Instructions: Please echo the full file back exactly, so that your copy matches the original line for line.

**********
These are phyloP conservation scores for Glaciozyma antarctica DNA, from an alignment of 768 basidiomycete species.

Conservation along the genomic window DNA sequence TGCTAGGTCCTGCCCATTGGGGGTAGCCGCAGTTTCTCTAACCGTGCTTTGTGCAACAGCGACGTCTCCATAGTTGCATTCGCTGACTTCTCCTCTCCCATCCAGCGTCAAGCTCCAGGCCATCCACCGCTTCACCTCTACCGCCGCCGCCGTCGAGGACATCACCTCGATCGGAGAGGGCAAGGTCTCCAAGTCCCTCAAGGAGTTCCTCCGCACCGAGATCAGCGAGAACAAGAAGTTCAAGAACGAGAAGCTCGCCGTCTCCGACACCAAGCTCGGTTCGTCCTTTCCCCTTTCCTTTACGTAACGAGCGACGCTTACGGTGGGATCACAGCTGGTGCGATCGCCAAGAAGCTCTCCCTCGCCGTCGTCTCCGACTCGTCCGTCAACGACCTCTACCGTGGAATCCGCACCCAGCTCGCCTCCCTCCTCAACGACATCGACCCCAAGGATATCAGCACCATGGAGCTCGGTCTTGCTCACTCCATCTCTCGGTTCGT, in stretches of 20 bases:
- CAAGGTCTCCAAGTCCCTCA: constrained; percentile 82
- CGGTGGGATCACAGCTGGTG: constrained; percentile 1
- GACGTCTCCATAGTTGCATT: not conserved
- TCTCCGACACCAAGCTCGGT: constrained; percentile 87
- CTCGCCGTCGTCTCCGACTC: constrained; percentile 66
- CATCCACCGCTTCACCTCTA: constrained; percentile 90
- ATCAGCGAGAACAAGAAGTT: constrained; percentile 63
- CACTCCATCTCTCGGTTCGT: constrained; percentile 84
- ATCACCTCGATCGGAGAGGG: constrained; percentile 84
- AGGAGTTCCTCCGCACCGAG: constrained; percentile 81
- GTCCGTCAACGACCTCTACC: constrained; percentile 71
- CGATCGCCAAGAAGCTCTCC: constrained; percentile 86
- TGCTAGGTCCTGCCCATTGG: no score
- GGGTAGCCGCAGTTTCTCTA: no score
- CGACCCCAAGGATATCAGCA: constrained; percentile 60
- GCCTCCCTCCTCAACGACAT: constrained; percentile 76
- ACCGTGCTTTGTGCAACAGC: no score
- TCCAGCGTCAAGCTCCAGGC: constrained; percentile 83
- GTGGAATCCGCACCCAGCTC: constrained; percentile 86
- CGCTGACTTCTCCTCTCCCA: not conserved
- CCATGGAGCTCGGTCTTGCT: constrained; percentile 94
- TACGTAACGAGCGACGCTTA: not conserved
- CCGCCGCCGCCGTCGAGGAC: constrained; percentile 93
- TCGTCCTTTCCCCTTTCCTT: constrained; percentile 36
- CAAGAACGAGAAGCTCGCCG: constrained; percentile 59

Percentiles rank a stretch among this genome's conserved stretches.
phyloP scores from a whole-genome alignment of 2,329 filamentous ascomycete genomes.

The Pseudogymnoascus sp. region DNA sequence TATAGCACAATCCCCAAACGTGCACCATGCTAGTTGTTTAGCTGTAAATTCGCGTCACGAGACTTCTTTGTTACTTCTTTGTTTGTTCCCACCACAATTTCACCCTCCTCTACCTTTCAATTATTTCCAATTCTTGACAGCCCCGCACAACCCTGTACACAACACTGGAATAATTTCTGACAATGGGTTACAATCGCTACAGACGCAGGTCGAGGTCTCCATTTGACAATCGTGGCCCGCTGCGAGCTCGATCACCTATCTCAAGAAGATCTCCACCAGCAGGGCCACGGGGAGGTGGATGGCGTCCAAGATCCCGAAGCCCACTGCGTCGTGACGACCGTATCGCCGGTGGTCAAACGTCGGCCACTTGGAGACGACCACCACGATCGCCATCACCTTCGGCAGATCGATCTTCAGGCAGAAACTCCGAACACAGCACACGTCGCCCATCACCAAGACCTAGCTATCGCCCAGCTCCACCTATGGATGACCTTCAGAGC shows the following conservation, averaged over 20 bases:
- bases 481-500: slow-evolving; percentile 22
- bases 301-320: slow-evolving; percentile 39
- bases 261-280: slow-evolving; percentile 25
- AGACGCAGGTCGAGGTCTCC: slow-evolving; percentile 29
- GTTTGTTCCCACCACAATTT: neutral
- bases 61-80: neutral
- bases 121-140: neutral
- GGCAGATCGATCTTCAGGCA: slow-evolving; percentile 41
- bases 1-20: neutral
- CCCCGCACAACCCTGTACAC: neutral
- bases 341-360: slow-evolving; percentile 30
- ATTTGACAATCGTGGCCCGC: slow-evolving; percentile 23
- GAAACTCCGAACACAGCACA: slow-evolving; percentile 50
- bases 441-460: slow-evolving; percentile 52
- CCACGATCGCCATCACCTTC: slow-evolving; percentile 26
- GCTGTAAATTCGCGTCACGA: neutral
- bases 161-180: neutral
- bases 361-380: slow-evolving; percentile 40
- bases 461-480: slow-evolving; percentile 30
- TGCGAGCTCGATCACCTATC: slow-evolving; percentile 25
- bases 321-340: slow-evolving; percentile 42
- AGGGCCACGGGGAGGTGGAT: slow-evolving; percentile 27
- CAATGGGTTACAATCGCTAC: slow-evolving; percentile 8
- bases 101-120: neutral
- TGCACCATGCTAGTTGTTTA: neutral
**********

These are phyloP conservation scores for Glaciozyma antarctica DNA, from an alignment of 768 basidiomycete species.

Conservation along the genomic window DNA sequence TGCTAGGTCCTGCCCATTGGGGGTAGCCGCAGTTTCTCTAACCGTGCTTTGTGCAACAGCGACGTCTCCATAGTTGCATTCGCTGACTTCTCCTCTCCCATCCAGCGTCAAGCTCCAGGCCATCCACCGCTTCACCTCTACCGCCGCCGCCGTCGAGGACATCACCTCGATCGGAGAGGGCAAGGTCTCCAAGTCCCTCAAGGAGTTCCTCCGCACCGAGATCAGCGAGAACAAGAAGTTCAAGAACGAGAAGCTCGCCGTCTCCGACACCAAGCTCGGTTCGTCCTTTCCCCTTTCCTTTACGTAACGAGCGACGCTTACGGTGGGATCACAGCTGGTGCGATCGCCAAGAAGCTCTCCCTCGCCGTCGTCTCCGACTCGTCCGTCAACGACCTCTACCGTGGAATCCGCACCCAGCTCGCCTCCCTCCTCAACGACATCGACCCCAAGGATATCAGCACCATGGAGCTCGGTCTTGCTCACTCCATCTCTCGGTTCGT, in stretches of 20 bases:
- CAAGGTCTCCAAGTCCCTCA: constrained; percentile 82
- CGGTGGGATCACAGCTGGTG: constrained; percentile 1
- GACGTCTCCATAGTTGCATT: not conserved
- TCTCCGACACCAAGCTCGGT: constrained; percentile 87
- CTCGCCGTCGTCTCCGACTC: constrained; percentile 66
- CATCCACCGCTTCACCTCTA: constrained; percentile 90
- ATCAGCGAGAACAAGAAGTT: constrained; percentile 63
- CACTCCATCTCTCGGTTCGT: constrained; percentile 84
- ATCACCTCGATCGGAGAGGG: constrained; percentile 84
- AGGAGTTCCTCCGCACCGAG: constrained; percentile 81
- GTCCGTCAACGACCTCTACC: constrained; percentile 71
- CGATCGCCAAGAAGCTCTCC: constrained; percentile 86
- TGCTAGGTCCTGCCCATTGG: no score
- GGGTAGCCGCAGTTTCTCTA: no score
- CGACCCCAAGGATATCAGCA: constrained; percentile 60
- GCCTCCCTCCTCAACGACAT: constrained; percentile 76
- ACCGTGCTTTGTGCAACAGC: no score
- TCCAGCGTCAAGCTCCAGGC: constrained; percentile 83
- GTGGAATCCGCACCCAGCTC: constrained; percentile 86
- CGCTGACTTCTCCTCTCCCA: not conserved
- CCATGGAGCTCGGTCTTGCT: constrained; percentile 94
- TACGTAACGAGCGACGCTTA: not conserved
- CCGCCGCCGCCGTCGAGGAC: constrained; percentile 93
- TCGTCCTTTCCCCTTTCCTT: constrained; percentile 36
- CAAGAACGAGAAGCTCGCCG: constrained; percentile 59

Percentiles rank a stretch among this genome's conserved stretches.
phyloP scores from a whole-genome alignment of 2,329 filamentous ascomycete genomes.

The Pseudogymnoascus sp. region DNA sequence TATAGCACAATCCCCAAACGTGCACCATGCTAGTTGTTTAGCTGTAAATTCGCGTCACGAGACTTCTTTGTTACTTCTTTGTTTGTTCCCACCACAATTTCACCCTCCTCTACCTTTCAATTATTTCCAATTCTTGACAGCCCCGCACAACCCTGTACACAACACTGGAATAATTTCTGACAATGGGTTACAATCGCTACAGACGCAGGTCGAGGTCTCCATTTGACAATCGTGGCCCGCTGCGAGCTCGATCACCTATCTCAAGAAGATCTCCACCAGCAGGGCCACGGGGAGGTGGATGGCGTCCAAGATCCCGAAGCCCACTGCGTCGTGACGACCGTATCGCCGGTGGTCAAACGTCGGCCACTTGGAGACGACCACCACGATCGCCATCACCTTCGGCAGATCGATCTTCAGGCAGAAACTCCGAACACAGCACACGTCGCCCATCACCAAGACCTAGCTATCGCCCAGCTCCACCTATGGATGACCTTCAGAGC shows the following conservation, averaged over 20 bases:
- bases 481-500: slow-evolving; percentile 22
- bases 301-320: slow-evolving; percentile 39
- bases 261-280: slow-evolving; percentile 25
- AGACGCAGGTCGAGGTCTCC: slow-evolving; percentile 29
- GTTTGTTCCCACCACAATTT: neutral
- bases 61-80: neutral
- bases 121-140: neutral
- GGCAGATCGATCTTCAGGCA: slow-evolving; percentile 41
- bases 1-20: neutral
- CCCCGCACAACCCTGTACAC: neutral
- bases 341-360: slow-evolving; percentile 30
- ATTTGACAATCGTGGCCCGC: slow-evolving; percentile 23
- GAAACTCCGAACACAGCACA: slow-evolving; percentile 50
- bases 441-460: slow-evolving; percentile 52
- CCACGATCGCCATCACCTTC: slow-evolving; percentile 26
- GCTGTAAATTCGCGTCACGA: neutral
- bases 161-180: neutral
- bases 361-380: slow-evolving; percentile 40
- bases 461-480: slow-evolving; percentile 30
- TGCGAGCTCGATCACCTATC: slow-evolving; percentile 25
- bases 321-340: slow-evolving; percentile 42
- AGGGCCACGGGGAGGTGGAT: slow-evolving; percentile 27
- CAATGGGTTACAATCGCTAC: slow-evolving; percentile 8
- bases 101-120: neutral
- TGCACCATGCTAGTTGTTTA: neutral